The Dodgers are playing two games at Yankee Stadium in 2013 and Vin Scully would like to be there — on one condition.
“If Sandy promises to go with me, I really would like to see Yankee Stadium, and the Dodgers and the Yankees,” he said, referring to his wife of 39 years. “That really gets my imagination stirring. First of all, I’ve never seen the new Yankee Stadium, but just to go back and play the Yankees.”
That could be the most significant addition to the schedule for Scully’s 2013 season — his record 64th with the Dodgers organization.
In an 18-minute pregame chat with media Sunday, Scully touched on a variety of topics.
Vin Scully is returning for his 64th season in 2013, the Dodgers announced. The 84-year-old Hall of Fame broadcaster will keep the same schedule he kept this year, calling all home and road games in California and Arizona.
“The new ownership of the Dodgers has revitalized the city, the team, the fans and myself,” Scully said in a statement. “I am so convinced of their great purpose and leadership that I eagerly look forward to joining them in pursuit of the next Dodgers championship.”
Scully traveled with the Dodgers to broadcast games in Colorado last year, but cut that trip from his schedule this season. If all goes as planned next year — remember that Scully nearly missed the Dodgers’ entire first homestand of 2012 with a bad cold — he won’t be cutting back at all.
A press conference with Scully is scheduled for later this morning.
Vin Scully, the consummate professional, confirmed suspicions that he would choose to skip an entire night’s sleep rather than have a hoarse throat during a Dodgers telecast.
“As God as my judge, I did not sleep one wink Saturday night,” Scully said, while sitting in the Vin Scully Press Box as the Dodgers took batting practice on the field below.
“You try not to cough because you know when you’re going to cough, you’re going to become hoarse. So I packed the pillows up to try and prevent myself from coughing. Well I cut down on the coughing but I packed the pillows up so much that I wasn’t sleeping. I went to the ballpark [a week ago] Sunday and I thought, ‘oh, Lord, if I can somehow get through this one.’ We did the game, [Chase] Headley hit the grand slam home run, the Dodgers lost the game and I went home and I was done. I could not have done anything from then on, almost until today.”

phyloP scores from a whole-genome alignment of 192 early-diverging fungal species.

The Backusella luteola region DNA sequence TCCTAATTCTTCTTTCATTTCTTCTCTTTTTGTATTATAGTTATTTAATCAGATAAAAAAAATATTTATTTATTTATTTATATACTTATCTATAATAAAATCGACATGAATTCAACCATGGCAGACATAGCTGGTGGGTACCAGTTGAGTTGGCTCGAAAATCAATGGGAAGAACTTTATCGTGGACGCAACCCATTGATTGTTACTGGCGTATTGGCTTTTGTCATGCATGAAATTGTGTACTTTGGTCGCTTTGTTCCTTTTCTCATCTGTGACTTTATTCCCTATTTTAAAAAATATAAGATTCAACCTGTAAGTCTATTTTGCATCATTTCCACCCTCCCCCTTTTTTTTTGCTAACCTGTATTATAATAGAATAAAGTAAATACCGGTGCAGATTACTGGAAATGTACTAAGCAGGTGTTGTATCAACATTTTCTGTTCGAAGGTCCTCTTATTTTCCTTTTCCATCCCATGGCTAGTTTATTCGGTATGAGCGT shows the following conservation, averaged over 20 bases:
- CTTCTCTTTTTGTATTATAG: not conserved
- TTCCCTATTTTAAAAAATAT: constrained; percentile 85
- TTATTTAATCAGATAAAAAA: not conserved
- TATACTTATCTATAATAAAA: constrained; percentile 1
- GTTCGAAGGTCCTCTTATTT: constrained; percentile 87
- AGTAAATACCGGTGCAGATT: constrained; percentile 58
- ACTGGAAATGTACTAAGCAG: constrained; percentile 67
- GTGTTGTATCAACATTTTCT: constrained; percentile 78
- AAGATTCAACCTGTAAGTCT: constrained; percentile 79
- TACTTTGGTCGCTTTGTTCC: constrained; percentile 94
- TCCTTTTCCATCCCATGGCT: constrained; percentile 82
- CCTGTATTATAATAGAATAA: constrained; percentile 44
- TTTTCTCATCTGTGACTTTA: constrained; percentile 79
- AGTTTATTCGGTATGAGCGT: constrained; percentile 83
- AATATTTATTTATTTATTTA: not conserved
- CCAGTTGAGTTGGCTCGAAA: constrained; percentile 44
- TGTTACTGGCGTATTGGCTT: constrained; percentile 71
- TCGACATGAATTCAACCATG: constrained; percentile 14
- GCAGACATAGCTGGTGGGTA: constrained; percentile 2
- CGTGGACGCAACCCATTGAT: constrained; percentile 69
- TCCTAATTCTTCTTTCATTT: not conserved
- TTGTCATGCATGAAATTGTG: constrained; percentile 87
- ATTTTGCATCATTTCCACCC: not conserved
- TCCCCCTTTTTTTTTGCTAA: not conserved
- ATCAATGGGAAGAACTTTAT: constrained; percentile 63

The bad cold that forced the 84-year-old broadcaster to miss the Dodgers’ first five home games of the season is gone, and Scully will be calling today’s game against the San Diego Padres on Prime Ticket.
Prior to today’s broadcast –his first of the spring –Vin Scully was asked how he and the team would potentially be affected by a change in ownership. His answer:
This is just my own particular feeling: The things that happen in the front office, I don’t believe, have any affect whatsoever on the players or on us. It’s like on a ship, we’re down there shoveling coal and the big discussion is up on the bridge with the captain. Same thing. we’re not involved with them. So I can’t see any change in ownership having any effect at all. … The team finished up the last third of the season 41-25 – 16 games above .500. that’s pretty good baseball. If they can come up with two thirds like that in this division, they’re going to be very highly competitive. I don’t think the new ownership matters at all. The only difference perhaps, and I’m only guessing, but with a new ownership not as hard pressed for money because of the bankruptcy situation, maybe that will help Ned Colletti later on, because he certainly has not had much to work with this time of year.
Again, I repeat, ballplayers, they are remarkable. They have such unbelievable sense of concentration. I’ve seen players going through terrible divorces and scandals, God knows what, they walk up to the plate and somehow or another everything is screened out. That’s why I don’t think anything going on in the front office has anything to do with the players at all.
More from Scully about his reduced broadcast schedule in tomorrow’s editions.